Flu Season, Threat of Flu Pandemic Intensify Need for Washable Computer Keyboards

WESTWOOD, N.J. and HARRAH, Okla. -- As students in 119,000 U.S. schools return to the classroom this fall, administrators, teachers and parents should be aware that the flu virus can live on computer keyboards for at least one hour or longer, depending upon the moisture in the air and the temperature of the room. 

Braced for the upcoming flu season and alarmed by reports over a potential flu pandemic, public/private schools and universities with multi-user computer environments are counting upon Unotrons SpillSeal® washable computer keyboards to mitigate the spread of infection. Unotron is an international manufacturer and marketer of washable data input and security devices.

At Clara Reynolds Elementary School in Harrah, Okla., principal Cheryl Hessman will be testing the SpillSeal® keyboards in the schools computer laboratory. Schools are vulnerable sites because student health habits are unpredictable, with many unaware of the consequences of coughing and sneezing on the computer keyboard, says Hessman. 

According to Unotron director Joseph H. Carabello, there is widespread concern over the next flu pandemic, an outbreak of a new flu strain that historically hits every few decades. Many speculate that the next outbreak is imminent, fueling the scramble to replace existing computer keyboards with washable technology that can be disinfected, protecting students and faculty against the spread of infection. Computer keyboards are a key source of contamination, prompting school administrators, PTAs and others to replace existing technology.

Carabello says there is a sense of urgency to install washable keyboards. The U.S. Senate is alarmed and has already approved $3 billion for the Centers for Disease Control and Prevention (CDC) to stockpile medicines for fighting avian flu in case of a pandemic, plus another $1 billion for use in detecting and containing outbreaks of the disease around the world. Health and Human Services Secretary Michael Leavitt indicates that the U.S. should have enough anti-flu drugs to treat 20 million people, but the current supply is sufficient for only a few million.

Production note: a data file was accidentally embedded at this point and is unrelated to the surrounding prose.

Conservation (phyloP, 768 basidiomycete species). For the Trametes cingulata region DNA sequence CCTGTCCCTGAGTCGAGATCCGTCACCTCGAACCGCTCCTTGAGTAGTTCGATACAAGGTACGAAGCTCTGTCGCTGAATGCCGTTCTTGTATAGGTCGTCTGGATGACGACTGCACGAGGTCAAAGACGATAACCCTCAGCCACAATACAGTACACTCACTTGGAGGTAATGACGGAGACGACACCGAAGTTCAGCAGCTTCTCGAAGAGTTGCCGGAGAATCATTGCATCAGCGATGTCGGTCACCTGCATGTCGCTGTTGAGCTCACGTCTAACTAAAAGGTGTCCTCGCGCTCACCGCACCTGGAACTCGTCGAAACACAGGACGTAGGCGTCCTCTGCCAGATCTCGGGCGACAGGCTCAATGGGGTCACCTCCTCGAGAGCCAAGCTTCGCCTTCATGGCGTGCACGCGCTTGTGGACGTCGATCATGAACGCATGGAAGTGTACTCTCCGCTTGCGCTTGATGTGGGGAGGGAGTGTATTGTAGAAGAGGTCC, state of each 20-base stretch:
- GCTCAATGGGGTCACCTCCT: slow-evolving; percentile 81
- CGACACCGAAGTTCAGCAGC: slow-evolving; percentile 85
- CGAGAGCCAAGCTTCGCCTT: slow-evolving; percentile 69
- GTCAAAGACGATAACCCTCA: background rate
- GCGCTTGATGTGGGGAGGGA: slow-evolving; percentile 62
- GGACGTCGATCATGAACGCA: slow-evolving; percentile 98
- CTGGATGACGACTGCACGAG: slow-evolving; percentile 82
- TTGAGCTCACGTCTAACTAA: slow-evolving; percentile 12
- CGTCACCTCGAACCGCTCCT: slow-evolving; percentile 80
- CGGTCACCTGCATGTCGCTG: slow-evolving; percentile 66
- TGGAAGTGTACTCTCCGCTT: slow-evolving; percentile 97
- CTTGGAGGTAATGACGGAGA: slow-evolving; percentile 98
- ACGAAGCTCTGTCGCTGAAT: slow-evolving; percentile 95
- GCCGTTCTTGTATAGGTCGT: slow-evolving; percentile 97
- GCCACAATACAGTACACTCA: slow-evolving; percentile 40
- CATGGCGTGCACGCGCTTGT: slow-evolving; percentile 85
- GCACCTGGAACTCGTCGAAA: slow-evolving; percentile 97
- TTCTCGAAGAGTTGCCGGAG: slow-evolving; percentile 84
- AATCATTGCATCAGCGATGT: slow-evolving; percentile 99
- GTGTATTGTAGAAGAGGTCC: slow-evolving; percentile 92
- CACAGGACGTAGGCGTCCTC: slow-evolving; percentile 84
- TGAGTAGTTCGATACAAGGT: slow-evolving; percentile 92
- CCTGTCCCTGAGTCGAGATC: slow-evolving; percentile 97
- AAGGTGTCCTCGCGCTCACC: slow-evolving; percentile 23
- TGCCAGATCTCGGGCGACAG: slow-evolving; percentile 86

SpillSeal® washable computer keyboards are manufactured and assembled so that the dome under each key is welded into the key assembly, allowing the keyboard to be cleaned and disinfected using commercial cleansers and sealing it against liquid entering the keyboard. While standard keyboards also incorporate upturned domes underneath each key, the keys are either set in a rubber mat or single and loose, explains Carabello.  However, when liquids are applied, including cleansers, the fluids can easily pass through the key, damaging the equipment and rendering it inoperable. As a result, the keyboards cannot be cleaned and remain on site, getting dirtier with every use.

Approximately one-fifth of the U.S. population attends or works in schools, according to the U.S. Department of Education, and nearly 22 million school days are lost annually due to the common cold alone, according to the CDC.  Studies [Ansari (1988); Scott and Bloomfield, 1989] indicate that some viruses and bacteria can live from 20 minutes up to 2 hours or more on surfaces like cafeteria tables, doorknobs, and desks.

While the flu has caused high rates of absenteeism among students and staff, school administrators can eliminate one significant potential transmitter of the flu virus by replacing existing computer keyboards with washable technology, recommends Carabello. Carabello also points out that Unotrons SpillSeal® washable computer keyboards are easy to use, an important benefit for students of all ages. When a key is pressed on the new washable keyboard, the dome under it presses down and makes the electrical contact to produce a letter. This allows each key to fully travel with touch-type response as opposed to most other sealed keyboards, which are sealed in a single casing and may pose difficulties for students. He contends that the student population may be particularly prone to spilling liquids on the keyboard, another problem with existing keyboards. One small spill may not flood the keys, but multiple spills that occur over time will eventually make a keyboard sticky. If you try to wash a standard keyboard with disinfectants and cleansers, it is likely to never perform properly again and will probably end up in the trash.

Source: Unotron